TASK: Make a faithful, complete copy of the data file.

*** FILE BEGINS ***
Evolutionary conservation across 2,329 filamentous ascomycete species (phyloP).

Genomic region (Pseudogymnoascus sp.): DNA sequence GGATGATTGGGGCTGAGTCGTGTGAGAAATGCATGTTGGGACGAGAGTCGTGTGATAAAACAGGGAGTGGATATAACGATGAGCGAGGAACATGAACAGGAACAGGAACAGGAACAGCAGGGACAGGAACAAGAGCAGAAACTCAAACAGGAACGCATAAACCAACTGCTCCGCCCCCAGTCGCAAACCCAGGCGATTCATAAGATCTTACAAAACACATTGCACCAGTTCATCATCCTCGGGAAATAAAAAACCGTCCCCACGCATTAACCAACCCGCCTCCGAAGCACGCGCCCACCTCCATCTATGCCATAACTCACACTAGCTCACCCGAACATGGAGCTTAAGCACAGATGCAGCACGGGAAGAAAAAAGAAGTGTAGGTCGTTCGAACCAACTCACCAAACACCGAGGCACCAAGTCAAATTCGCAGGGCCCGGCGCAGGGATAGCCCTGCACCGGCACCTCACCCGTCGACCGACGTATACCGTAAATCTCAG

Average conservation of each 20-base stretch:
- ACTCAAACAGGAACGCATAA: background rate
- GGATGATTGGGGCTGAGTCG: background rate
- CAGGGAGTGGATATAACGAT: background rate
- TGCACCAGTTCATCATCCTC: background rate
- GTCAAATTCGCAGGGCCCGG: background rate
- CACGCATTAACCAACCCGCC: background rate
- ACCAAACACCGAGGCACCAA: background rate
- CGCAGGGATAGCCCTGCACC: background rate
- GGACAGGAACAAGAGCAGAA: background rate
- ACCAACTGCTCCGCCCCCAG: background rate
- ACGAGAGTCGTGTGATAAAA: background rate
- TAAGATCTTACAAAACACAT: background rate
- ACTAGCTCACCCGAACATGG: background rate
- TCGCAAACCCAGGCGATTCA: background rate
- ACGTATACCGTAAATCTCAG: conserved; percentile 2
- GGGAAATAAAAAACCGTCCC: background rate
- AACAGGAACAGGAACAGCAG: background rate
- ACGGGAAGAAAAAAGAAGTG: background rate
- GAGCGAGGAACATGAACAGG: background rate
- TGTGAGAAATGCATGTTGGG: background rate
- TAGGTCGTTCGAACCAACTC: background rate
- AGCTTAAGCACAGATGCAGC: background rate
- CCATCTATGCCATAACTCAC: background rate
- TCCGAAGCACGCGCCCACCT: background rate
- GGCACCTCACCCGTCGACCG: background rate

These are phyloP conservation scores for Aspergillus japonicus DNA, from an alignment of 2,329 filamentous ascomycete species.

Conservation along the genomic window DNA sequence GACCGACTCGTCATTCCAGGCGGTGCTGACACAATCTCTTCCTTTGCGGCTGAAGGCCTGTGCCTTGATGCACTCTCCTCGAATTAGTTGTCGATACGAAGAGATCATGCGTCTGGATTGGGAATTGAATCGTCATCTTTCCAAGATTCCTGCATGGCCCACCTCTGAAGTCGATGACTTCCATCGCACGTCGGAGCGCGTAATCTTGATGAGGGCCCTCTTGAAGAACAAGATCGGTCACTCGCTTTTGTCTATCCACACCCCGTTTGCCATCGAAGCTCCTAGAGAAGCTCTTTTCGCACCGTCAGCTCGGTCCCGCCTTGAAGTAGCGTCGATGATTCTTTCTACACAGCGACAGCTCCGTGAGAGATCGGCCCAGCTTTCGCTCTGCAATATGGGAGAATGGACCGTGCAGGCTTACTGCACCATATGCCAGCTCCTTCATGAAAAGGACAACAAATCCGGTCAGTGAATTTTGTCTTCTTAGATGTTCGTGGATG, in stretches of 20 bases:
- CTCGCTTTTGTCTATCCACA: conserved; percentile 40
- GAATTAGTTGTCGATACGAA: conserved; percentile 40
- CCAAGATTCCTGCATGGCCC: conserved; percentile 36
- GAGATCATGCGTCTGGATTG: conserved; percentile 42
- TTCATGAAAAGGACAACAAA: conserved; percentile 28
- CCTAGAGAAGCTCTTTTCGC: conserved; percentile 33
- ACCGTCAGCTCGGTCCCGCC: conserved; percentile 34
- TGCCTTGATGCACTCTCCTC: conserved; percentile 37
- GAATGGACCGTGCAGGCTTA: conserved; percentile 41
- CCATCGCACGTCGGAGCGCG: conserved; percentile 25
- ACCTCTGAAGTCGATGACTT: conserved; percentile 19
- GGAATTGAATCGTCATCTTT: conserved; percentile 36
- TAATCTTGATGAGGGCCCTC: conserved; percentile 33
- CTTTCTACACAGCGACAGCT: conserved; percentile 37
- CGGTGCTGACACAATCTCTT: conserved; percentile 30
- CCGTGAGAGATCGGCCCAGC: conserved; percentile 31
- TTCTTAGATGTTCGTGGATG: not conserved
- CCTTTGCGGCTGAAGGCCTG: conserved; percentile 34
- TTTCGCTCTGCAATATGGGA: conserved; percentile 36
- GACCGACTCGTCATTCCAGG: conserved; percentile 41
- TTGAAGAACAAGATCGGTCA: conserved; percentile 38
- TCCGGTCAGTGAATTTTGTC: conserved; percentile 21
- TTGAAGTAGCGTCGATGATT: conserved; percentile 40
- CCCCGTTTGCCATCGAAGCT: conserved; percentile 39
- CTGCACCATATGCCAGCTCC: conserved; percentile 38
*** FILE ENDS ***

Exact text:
Evolutionary conservation across 2,329 filamentous ascomycete species (phyloP).

Genomic region (Pseudogymnoascus sp.): DNA sequence GGATGATTGGGGCTGAGTCGTGTGAGAAATGCATGTTGGGACGAGAGTCGTGTGATAAAACAGGGAGTGGATATAACGATGAGCGAGGAACATGAACAGGAACAGGAACAGGAACAGCAGGGACAGGAACAAGAGCAGAAACTCAAACAGGAACGCATAAACCAACTGCTCCGCCCCCAGTCGCAAACCCAGGCGATTCATAAGATCTTACAAAACACATTGCACCAGTTCATCATCCTCGGGAAATAAAAAACCGTCCCCACGCATTAACCAACCCGCCTCCGAAGCACGCGCCCACCTCCATCTATGCCATAACTCACACTAGCTCACCCGAACATGGAGCTTAAGCACAGATGCAGCACGGGAAGAAAAAAGAAGTGTAGGTCGTTCGAACCAACTCACCAAACACCGAGGCACCAAGTCAAATTCGCAGGGCCCGGCGCAGGGATAGCCCTGCACCGGCACCTCACCCGTCGACCGACGTATACCGTAAATCTCAG

Average conservation of each 20-base stretch:
- ACTCAAACAGGAACGCATAA: background rate
- GGATGATTGGGGCTGAGTCG: background rate
- CAGGGAGTGGATATAACGAT: background rate
- TGCACCAGTTCATCATCCTC: background rate
- GTCAAATTCGCAGGGCCCGG: background rate
- CACGCATTAACCAACCCGCC: background rate
- ACCAAACACCGAGGCACCAA: background rate
- CGCAGGGATAGCCCTGCACC: background rate
- GGACAGGAACAAGAGCAGAA: background rate
- ACCAACTGCTCCGCCCCCAG: background rate
- ACGAGAGTCGTGTGATAAAA: background rate
- TAAGATCTTACAAAACACAT: background rate
- ACTAGCTCACCCGAACATGG: background rate
- TCGCAAACCCAGGCGATTCA: background rate
- ACGTATACCGTAAATCTCAG: conserved; percentile 2
- GGGAAATAAAAAACCGTCCC: background rate
- AACAGGAACAGGAACAGCAG: background rate
- ACGGGAAGAAAAAAGAAGTG: background rate
- GAGCGAGGAACATGAACAGG: background rate
- TGTGAGAAATGCATGTTGGG: background rate
- TAGGTCGTTCGAACCAACTC: background rate
- AGCTTAAGCACAGATGCAGC: background rate
- CCATCTATGCCATAACTCAC: background rate
- TCCGAAGCACGCGCCCACCT: background rate
- GGCACCTCACCCGTCGACCG: background rate

These are phyloP conservation scores for Aspergillus japonicus DNA, from an alignment of 2,329 filamentous ascomycete species.

Conservation along the genomic window DNA sequence GACCGACTCGTCATTCCAGGCGGTGCTGACACAATCTCTTCCTTTGCGGCTGAAGGCCTGTGCCTTGATGCACTCTCCTCGAATTAGTTGTCGATACGAAGAGATCATGCGTCTGGATTGGGAATTGAATCGTCATCTTTCCAAGATTCCTGCATGGCCCACCTCTGAAGTCGATGACTTCCATCGCACGTCGGAGCGCGTAATCTTGATGAGGGCCCTCTTGAAGAACAAGATCGGTCACTCGCTTTTGTCTATCCACACCCCGTTTGCCATCGAAGCTCCTAGAGAAGCTCTTTTCGCACCGTCAGCTCGGTCCCGCCTTGAAGTAGCGTCGATGATTCTTTCTACACAGCGACAGCTCCGTGAGAGATCGGCCCAGCTTTCGCTCTGCAATATGGGAGAATGGACCGTGCAGGCTTACTGCACCATATGCCAGCTCCTTCATGAAAAGGACAACAAATCCGGTCAGTGAATTTTGTCTTCTTAGATGTTCGTGGATG, in stretches of 20 bases:
- CTCGCTTTTGTCTATCCACA: conserved; percentile 40
- GAATTAGTTGTCGATACGAA: conserved; percentile 40
- CCAAGATTCCTGCATGGCCC: conserved; percentile 36
- GAGATCATGCGTCTGGATTG: conserved; percentile 42
- TTCATGAAAAGGACAACAAA: conserved; percentile 28
- CCTAGAGAAGCTCTTTTCGC: conserved; percentile 33
- ACCGTCAGCTCGGTCCCGCC: conserved; percentile 34
- TGCCTTGATGCACTCTCCTC: conserved; percentile 37
- GAATGGACCGTGCAGGCTTA: conserved; percentile 41
- CCATCGCACGTCGGAGCGCG: conserved; percentile 25
- ACCTCTGAAGTCGATGACTT: conserved; percentile 19
- GGAATTGAATCGTCATCTTT: conserved; percentile 36
- TAATCTTGATGAGGGCCCTC: conserved; percentile 33
- CTTTCTACACAGCGACAGCT: conserved; percentile 37
- CGGTGCTGACACAATCTCTT: conserved; percentile 30
- CCGTGAGAGATCGGCCCAGC: conserved; percentile 31
- TTCTTAGATGTTCGTGGATG: not conserved
- CCTTTGCGGCTGAAGGCCTG: conserved; percentile 34
- TTTCGCTCTGCAATATGGGA: conserved; percentile 36
- GACCGACTCGTCATTCCAGG: conserved; percentile 41
- TTGAAGAACAAGATCGGTCA: conserved; percentile 38
- TCCGGTCAGTGAATTTTGTC: conserved; percentile 21
- TTGAAGTAGCGTCGATGATT: conserved; percentile 40
- CCCCGTTTGCCATCGAAGCT: conserved; percentile 39
- CTGCACCATATGCCAGCTCC: conserved; percentile 38